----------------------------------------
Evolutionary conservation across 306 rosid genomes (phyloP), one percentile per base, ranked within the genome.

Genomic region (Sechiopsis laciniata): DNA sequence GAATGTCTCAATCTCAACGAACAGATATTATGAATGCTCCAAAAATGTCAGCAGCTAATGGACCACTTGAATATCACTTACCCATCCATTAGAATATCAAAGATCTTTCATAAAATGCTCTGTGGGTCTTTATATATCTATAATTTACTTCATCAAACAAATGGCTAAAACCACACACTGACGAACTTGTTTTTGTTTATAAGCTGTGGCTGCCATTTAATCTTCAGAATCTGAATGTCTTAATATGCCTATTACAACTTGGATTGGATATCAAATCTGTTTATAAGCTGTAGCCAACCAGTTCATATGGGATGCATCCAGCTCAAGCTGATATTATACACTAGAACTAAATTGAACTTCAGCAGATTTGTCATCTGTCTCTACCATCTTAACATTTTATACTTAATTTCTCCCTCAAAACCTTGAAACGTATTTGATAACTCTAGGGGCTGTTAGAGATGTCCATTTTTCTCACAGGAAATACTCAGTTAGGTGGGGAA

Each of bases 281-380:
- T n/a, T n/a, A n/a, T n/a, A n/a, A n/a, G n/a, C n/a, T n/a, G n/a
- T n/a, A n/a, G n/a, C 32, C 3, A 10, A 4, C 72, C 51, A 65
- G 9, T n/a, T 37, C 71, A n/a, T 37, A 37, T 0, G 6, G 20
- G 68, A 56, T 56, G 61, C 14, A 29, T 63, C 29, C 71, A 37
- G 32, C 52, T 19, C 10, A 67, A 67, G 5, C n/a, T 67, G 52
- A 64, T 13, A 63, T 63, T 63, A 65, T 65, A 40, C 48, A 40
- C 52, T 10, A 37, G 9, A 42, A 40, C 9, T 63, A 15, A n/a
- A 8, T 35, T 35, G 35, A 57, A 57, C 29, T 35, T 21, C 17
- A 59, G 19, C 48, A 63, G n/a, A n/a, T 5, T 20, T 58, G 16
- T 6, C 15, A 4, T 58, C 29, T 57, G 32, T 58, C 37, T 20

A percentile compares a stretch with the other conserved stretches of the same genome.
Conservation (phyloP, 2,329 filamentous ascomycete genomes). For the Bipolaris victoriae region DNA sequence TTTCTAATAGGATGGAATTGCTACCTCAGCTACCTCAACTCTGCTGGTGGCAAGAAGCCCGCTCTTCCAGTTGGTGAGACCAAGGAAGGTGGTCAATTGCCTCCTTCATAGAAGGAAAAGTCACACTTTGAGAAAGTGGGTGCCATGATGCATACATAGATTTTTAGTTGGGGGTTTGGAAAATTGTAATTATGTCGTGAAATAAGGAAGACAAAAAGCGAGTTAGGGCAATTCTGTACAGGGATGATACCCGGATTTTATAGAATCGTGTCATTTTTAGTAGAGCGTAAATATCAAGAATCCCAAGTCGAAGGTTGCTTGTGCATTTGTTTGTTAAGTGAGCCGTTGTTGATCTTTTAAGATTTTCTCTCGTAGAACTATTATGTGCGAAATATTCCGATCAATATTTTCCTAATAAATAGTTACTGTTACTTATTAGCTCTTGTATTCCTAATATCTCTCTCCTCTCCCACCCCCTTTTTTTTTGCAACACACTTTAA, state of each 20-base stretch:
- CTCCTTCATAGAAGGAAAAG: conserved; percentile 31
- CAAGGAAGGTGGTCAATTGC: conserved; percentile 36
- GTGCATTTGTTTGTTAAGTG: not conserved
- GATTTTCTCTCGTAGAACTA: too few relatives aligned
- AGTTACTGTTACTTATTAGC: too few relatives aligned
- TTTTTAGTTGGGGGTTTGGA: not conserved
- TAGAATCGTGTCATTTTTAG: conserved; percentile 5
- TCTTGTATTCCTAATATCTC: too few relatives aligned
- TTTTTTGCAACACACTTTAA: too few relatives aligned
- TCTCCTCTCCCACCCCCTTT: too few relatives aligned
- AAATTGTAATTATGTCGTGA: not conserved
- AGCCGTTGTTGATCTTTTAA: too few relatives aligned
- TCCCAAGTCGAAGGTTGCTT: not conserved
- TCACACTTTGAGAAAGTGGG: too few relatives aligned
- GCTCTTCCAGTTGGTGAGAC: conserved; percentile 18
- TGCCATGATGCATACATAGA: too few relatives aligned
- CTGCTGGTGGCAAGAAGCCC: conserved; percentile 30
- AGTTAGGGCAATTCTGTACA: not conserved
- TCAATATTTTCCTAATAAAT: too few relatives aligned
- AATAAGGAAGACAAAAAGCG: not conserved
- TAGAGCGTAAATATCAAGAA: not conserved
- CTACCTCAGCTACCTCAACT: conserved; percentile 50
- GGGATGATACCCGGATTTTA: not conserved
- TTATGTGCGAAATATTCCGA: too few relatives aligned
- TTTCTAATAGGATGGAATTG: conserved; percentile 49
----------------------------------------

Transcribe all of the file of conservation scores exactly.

Evolutionary conservation across 306 rosid genomes (phyloP), one percentile per base, ranked within the genome.

Genomic region (Sechiopsis laciniata): DNA sequence GAATGTCTCAATCTCAACGAACAGATATTATGAATGCTCCAAAAATGTCAGCAGCTAATGGACCACTTGAATATCACTTACCCATCCATTAGAATATCAAAGATCTTTCATAAAATGCTCTGTGGGTCTTTATATATCTATAATTTACTTCATCAAACAAATGGCTAAAACCACACACTGACGAACTTGTTTTTGTTTATAAGCTGTGGCTGCCATTTAATCTTCAGAATCTGAATGTCTTAATATGCCTATTACAACTTGGATTGGATATCAAATCTGTTTATAAGCTGTAGCCAACCAGTTCATATGGGATGCATCCAGCTCAAGCTGATATTATACACTAGAACTAAATTGAACTTCAGCAGATTTGTCATCTGTCTCTACCATCTTAACATTTTATACTTAATTTCTCCCTCAAAACCTTGAAACGTATTTGATAACTCTAGGGGCTGTTAGAGATGTCCATTTTTCTCACAGGAAATACTCAGTTAGGTGGGGAA

Each of bases 281-380:
- T n/a, T n/a, A n/a, T n/a, A n/a, A n/a, G n/a, C n/a, T n/a, G n/a
- T n/a, A n/a, G n/a, C 32, C 3, A 10, A 4, C 72, C 51, A 65
- G 9, T n/a, T 37, C 71, A n/a, T 37, A 37, T 0, G 6, G 20
- G 68, A 56, T 56, G 61, C 14, A 29, T 63, C 29, C 71, A 37
- G 32, C 52, T 19, C 10, A 67, A 67, G 5, C n/a, T 67, G 52
- A 64, T 13, A 63, T 63, T 63, A 65, T 65, A 40, C 48, A 40
- C 52, T 10, A 37, G 9, A 42, A 40, C 9, T 63, A 15, A n/a
- A 8, T 35, T 35, G 35, A 57, A 57, C 29, T 35, T 21, C 17
- A 59, G 19, C 48, A 63, G n/a, A n/a, T 5, T 20, T 58, G 16
- T 6, C 15, A 4, T 58, C 29, T 57, G 32, T 58, C 37, T 20

A percentile compares a stretch with the other conserved stretches of the same genome.
Conservation (phyloP, 2,329 filamentous ascomycete genomes). For the Bipolaris victoriae region DNA sequence TTTCTAATAGGATGGAATTGCTACCTCAGCTACCTCAACTCTGCTGGTGGCAAGAAGCCCGCTCTTCCAGTTGGTGAGACCAAGGAAGGTGGTCAATTGCCTCCTTCATAGAAGGAAAAGTCACACTTTGAGAAAGTGGGTGCCATGATGCATACATAGATTTTTAGTTGGGGGTTTGGAAAATTGTAATTATGTCGTGAAATAAGGAAGACAAAAAGCGAGTTAGGGCAATTCTGTACAGGGATGATACCCGGATTTTATAGAATCGTGTCATTTTTAGTAGAGCGTAAATATCAAGAATCCCAAGTCGAAGGTTGCTTGTGCATTTGTTTGTTAAGTGAGCCGTTGTTGATCTTTTAAGATTTTCTCTCGTAGAACTATTATGTGCGAAATATTCCGATCAATATTTTCCTAATAAATAGTTACTGTTACTTATTAGCTCTTGTATTCCTAATATCTCTCTCCTCTCCCACCCCCTTTTTTTTTGCAACACACTTTAA, state of each 20-base stretch:
- CTCCTTCATAGAAGGAAAAG: conserved; percentile 31
- CAAGGAAGGTGGTCAATTGC: conserved; percentile 36
- GTGCATTTGTTTGTTAAGTG: not conserved
- GATTTTCTCTCGTAGAACTA: too few relatives aligned
- AGTTACTGTTACTTATTAGC: too few relatives aligned
- TTTTTAGTTGGGGGTTTGGA: not conserved
- TAGAATCGTGTCATTTTTAG: conserved; percentile 5
- TCTTGTATTCCTAATATCTC: too few relatives aligned
- TTTTTTGCAACACACTTTAA: too few relatives aligned
- TCTCCTCTCCCACCCCCTTT: too few relatives aligned
- AAATTGTAATTATGTCGTGA: not conserved
- AGCCGTTGTTGATCTTTTAA: too few relatives aligned
- TCCCAAGTCGAAGGTTGCTT: not conserved
- TCACACTTTGAGAAAGTGGG: too few relatives aligned
- GCTCTTCCAGTTGGTGAGAC: conserved; percentile 18
- TGCCATGATGCATACATAGA: too few relatives aligned
- CTGCTGGTGGCAAGAAGCCC: conserved; percentile 30
- AGTTAGGGCAATTCTGTACA: not conserved
- TCAATATTTTCCTAATAAAT: too few relatives aligned
- AATAAGGAAGACAAAAAGCG: not conserved
- TAGAGCGTAAATATCAAGAA: not conserved
- CTACCTCAGCTACCTCAACT: conserved; percentile 50
- GGGATGATACCCGGATTTTA: not conserved
- TTATGTGCGAAATATTCCGA: too few relatives aligned
- TTTCTAATAGGATGGAATTG: conserved; percentile 49